The Seven Pillars of Wisdom – withdrawing an admission of liability – September 2011

- News,

A claimant who sends a letter of claim to a person may receive in response an admission in writing of some or all of the claimant’s case. What if the party making the admission changes his mind and later wishes to withdraw? Perhaps some new evidence has come to light or an important witness for the defence has been found.

Historically the court did not readily grant applications made by a party who wanted to retract an admission and the rules only seemed to refer to admissions made during proceedings.

Relevent cases on the subject are Gale v Superdrug (1996), Sowerby and Charlton (2005) and Stoke City Council and Whalley (2007). In brief summary, the latter two cases decided that the court rules on the withdrawal of an admission during proceedings did not apply to admissions made before proceedings had started and the courts attempted to lay down a set of guidelines for other courts to follow in such cases.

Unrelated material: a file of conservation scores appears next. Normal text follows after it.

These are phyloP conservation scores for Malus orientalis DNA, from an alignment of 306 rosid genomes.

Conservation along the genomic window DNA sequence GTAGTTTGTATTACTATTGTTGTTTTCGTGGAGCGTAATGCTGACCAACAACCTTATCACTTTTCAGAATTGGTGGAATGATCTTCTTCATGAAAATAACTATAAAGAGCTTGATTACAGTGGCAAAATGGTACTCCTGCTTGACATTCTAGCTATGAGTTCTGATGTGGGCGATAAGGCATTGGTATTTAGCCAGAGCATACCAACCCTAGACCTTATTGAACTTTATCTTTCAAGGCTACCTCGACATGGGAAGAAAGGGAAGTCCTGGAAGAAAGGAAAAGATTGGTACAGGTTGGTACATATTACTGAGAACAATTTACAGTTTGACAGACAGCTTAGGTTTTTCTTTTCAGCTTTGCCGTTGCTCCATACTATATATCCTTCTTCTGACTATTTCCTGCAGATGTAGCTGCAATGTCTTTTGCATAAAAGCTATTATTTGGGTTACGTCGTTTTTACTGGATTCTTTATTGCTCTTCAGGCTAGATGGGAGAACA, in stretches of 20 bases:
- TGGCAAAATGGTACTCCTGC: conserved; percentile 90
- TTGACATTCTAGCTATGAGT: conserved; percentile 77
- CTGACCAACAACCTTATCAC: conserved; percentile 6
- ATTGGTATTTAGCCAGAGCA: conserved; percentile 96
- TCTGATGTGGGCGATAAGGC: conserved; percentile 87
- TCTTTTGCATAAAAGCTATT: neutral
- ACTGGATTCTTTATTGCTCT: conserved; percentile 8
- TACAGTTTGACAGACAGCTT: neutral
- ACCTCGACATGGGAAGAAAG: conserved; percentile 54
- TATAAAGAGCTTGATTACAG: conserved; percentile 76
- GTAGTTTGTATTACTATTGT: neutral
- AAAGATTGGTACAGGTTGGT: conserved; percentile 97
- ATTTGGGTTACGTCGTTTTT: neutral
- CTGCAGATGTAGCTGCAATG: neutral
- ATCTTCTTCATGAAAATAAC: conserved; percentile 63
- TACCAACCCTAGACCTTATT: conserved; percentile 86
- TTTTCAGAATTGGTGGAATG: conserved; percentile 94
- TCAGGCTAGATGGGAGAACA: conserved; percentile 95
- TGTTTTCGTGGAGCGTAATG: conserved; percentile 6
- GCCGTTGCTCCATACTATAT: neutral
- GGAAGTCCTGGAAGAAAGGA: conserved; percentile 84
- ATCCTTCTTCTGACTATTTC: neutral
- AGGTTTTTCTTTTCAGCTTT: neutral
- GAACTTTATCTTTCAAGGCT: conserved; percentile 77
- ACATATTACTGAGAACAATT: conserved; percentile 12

In 2006 the Civil Procedure Amendment Rules No. 3 introduced a new rule – Rule 14.1A – dealing specifically with the withdrawal of a pre-action admission after proceedings are issued. The permission of the claimant or the permission of the Court was required to withdraw the admission and the court had to weigh up the seven factors set out in Practice Direction 7.2

In Woodland v Stopford the court weighed these factors and decided on a balancing excercise to allow the admission to be withdrawn even though no new evidence had come to light and the Defendant could offer no explanation for its change of mind. The judge who heard the case at first instance had approched the matter correctly when he considered the factors in turn and decided that the claimant’s evidence which had prompted the defendant to make the admission was flawed and perhaps better advised the defendant might not have made an admission in a �2 million claim, since the evidence in such a claim must be properly analysed.